It’s heartwarming to see Major League Baseball officials go beyond the lines of the trivial and mundane.

Part of the focus is on another level of heroics.

It’s traditional for politicians in cities and states to place playful wagers before major sporting events. It usually involves specialty foods from the homes of the two challengers.

Mayors Michael Nutter of Philadelphia and Michael Bloomberg of New York are placing their bets on community service and not on cheesesteak or deli sandwiches.

"The last thing politicians need is more food," Nutter said during a television interview.

Here’s the bet: If the Phillies win the World Series, Bloomberg will wear a Phillies jersey and assist volunteers in a project to paint a mural on the side of an inner-city recreational city in Philadephia. If the Yankees win, Nutter will wear a Yankees jersey take part in painting a inner-city public school in New York. 

Now, the projects will get done regardless of who wins. It’s a matter of which mayor assists which group of volunteers.

Oh, yeah. There will be food. The mayor of the losing team will provide lunch for all the volunteers for the particular day of service.

Bloomberg says the idea originated from President Obama’s "call to service" for all Americans.

Nutter said he has already been involved with two wagers involving his counterparts in Denver and Los Angeles that resulted in work on with a homeless shelter and on a Habitat for Humanity house.

It’s part of Major League Baseball’s postseason theme of community service. Commissioner Bud Selig can be criticized for a lot of things, but not for this.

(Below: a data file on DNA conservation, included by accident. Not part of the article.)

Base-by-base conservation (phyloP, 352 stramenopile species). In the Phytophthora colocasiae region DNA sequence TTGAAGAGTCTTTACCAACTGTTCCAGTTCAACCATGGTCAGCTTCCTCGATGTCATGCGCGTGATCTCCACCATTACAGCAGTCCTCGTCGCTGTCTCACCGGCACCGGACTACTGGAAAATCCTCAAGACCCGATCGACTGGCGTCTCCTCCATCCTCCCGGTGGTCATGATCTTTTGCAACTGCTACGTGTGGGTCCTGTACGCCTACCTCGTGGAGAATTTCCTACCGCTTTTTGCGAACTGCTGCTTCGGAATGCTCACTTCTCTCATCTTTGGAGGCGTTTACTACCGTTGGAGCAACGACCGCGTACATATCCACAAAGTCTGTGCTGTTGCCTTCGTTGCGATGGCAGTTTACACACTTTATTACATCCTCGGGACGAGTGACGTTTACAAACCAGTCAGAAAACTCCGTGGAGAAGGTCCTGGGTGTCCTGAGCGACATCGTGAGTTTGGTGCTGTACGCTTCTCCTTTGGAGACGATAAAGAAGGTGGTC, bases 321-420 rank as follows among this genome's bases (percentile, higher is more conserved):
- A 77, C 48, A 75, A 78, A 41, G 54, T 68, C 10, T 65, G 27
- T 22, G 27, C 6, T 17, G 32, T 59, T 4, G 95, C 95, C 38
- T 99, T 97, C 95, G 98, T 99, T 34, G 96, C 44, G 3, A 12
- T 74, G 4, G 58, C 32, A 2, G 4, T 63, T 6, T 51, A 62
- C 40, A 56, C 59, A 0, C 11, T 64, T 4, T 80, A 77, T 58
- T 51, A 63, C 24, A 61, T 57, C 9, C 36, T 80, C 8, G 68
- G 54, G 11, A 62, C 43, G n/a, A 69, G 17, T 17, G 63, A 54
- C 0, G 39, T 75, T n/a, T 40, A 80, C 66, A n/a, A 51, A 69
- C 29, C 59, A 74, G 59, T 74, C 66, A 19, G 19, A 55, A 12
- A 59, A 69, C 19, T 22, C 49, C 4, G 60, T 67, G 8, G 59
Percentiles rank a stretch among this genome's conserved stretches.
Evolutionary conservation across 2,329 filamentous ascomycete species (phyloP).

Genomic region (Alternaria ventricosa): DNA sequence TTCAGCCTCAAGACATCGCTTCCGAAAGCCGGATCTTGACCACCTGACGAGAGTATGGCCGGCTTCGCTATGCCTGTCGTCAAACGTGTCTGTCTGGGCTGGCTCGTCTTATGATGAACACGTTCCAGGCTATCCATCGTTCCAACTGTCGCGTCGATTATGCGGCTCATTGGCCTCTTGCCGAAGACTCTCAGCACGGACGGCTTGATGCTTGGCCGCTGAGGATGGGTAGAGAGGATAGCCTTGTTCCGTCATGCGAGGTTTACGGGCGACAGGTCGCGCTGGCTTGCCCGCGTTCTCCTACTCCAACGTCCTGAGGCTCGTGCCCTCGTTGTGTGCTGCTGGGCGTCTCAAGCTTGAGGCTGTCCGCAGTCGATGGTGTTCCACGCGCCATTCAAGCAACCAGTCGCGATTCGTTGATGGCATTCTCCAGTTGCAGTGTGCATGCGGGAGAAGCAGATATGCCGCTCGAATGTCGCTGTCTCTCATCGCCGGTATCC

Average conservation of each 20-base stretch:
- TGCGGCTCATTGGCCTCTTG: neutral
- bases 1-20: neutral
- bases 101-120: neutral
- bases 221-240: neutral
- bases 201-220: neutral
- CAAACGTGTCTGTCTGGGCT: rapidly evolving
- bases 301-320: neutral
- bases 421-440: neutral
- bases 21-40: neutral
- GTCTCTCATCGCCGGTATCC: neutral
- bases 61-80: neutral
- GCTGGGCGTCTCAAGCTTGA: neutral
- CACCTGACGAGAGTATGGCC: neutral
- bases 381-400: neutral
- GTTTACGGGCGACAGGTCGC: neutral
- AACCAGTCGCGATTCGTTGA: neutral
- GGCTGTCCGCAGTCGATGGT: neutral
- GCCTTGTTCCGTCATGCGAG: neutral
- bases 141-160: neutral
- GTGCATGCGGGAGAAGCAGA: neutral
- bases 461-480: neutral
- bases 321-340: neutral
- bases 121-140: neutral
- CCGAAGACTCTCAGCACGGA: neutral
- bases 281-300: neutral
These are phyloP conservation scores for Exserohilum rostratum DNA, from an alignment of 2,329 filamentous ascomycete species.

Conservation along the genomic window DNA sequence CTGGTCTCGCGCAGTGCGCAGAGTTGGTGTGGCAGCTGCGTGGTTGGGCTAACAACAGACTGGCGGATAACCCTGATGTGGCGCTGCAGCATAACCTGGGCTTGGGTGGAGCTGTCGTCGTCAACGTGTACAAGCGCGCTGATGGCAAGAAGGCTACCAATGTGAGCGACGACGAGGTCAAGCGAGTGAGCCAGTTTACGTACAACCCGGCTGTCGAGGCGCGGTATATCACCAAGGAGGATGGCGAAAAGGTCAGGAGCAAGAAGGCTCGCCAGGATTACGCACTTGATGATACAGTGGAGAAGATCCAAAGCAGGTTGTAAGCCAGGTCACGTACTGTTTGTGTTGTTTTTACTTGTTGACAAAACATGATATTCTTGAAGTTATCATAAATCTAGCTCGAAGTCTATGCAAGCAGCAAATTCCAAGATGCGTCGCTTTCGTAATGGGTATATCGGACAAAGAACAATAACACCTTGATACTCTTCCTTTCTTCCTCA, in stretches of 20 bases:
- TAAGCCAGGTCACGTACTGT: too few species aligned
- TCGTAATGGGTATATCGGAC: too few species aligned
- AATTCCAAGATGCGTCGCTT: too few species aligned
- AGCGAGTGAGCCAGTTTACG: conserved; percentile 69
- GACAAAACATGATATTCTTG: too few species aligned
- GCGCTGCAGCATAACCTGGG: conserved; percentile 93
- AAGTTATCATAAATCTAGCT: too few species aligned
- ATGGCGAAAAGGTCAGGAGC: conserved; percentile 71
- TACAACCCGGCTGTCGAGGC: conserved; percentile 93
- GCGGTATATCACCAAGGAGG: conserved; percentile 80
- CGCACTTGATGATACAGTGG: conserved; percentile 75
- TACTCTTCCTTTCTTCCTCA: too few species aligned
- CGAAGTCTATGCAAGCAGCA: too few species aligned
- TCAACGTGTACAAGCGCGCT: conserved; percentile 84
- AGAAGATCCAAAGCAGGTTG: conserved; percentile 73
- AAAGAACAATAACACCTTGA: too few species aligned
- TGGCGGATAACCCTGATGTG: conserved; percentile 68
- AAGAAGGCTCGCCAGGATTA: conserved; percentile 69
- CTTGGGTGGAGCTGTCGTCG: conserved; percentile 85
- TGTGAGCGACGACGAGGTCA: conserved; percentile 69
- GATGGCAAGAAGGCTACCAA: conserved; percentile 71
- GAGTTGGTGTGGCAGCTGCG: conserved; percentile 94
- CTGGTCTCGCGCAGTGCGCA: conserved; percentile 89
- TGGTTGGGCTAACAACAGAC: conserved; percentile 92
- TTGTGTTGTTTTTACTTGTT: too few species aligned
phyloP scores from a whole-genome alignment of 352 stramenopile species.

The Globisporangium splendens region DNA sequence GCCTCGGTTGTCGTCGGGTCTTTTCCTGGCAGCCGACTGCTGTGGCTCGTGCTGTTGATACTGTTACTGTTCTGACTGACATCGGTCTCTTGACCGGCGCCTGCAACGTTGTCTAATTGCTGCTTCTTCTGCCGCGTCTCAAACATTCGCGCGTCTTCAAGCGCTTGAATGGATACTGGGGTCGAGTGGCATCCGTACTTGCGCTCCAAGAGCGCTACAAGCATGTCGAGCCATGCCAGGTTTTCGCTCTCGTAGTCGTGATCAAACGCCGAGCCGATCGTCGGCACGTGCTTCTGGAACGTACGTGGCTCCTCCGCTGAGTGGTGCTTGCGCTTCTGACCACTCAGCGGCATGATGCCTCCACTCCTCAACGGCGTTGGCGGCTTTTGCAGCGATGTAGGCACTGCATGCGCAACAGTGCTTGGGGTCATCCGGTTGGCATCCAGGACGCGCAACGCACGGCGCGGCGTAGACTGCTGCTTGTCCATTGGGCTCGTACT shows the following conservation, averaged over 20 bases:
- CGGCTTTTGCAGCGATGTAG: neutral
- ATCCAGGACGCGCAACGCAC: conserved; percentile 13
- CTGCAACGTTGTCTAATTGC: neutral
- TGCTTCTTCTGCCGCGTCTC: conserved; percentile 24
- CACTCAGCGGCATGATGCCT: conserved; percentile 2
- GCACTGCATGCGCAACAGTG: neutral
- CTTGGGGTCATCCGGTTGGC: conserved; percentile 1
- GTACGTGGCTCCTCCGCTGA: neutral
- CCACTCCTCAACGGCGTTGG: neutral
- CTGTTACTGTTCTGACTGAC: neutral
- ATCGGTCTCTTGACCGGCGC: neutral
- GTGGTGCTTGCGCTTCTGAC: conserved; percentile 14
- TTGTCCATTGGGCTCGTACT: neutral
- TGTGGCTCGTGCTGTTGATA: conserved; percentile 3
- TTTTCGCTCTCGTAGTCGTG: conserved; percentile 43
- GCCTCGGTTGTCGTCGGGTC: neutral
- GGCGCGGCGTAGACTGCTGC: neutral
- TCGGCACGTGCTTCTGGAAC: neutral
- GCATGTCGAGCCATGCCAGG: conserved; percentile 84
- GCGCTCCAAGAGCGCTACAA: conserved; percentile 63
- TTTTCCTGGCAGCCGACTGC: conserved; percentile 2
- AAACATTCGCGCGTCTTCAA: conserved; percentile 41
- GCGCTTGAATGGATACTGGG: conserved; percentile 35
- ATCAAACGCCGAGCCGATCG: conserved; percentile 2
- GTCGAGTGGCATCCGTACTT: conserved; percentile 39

Each  of the first four World Series game will feature some segment of a community service theme.

Wednesday, first lady Michelle Obama and Dr. Jill Biden, wife of the vice president, participated in a pregame ceremony honoring veterans. The ceremonial first pitch was thrown out by Tony Odiemo, a serviceman who lost an arm during the war in Iraq, earned both a Bronze Star and Purple Heart and now works in stadium operations for the Yankees. Before the game, the two women joined Mets owner Fred Wilpon and Yankee general manager Jennifer Steinbrenner Swindal in visiting the James J. Peters VA Medical Center in the Bronx. It’s all part of the Welcome Back Veterans initiative that, in addition to physical needs, addresses mental health and job-related problems for veterans.

Thursday, the theme shifted to volunteerism and various forms of community service, including the presentation of the Roberto Clemente Award.

The theme for Game 3 will be "Stand Up to Cancer," featuring survivors and those heroes who have done research and provided aid to sufferings of the various types of that disease.

The Game 4 theme will focus on reviving the inner cities, specifically through the Reviving Baseball in Inner Cities (RBI) program.

We’re seeing games and a major sporting event being used as a vehicle to inspire and affect what is happening on real life issues.

By turning some of the focus outside the stadium walls, baseball is hitting it out of the park.

(Sports columnist David McCollum can be reached at 505-1235 or david.mccollum@thecabin.net)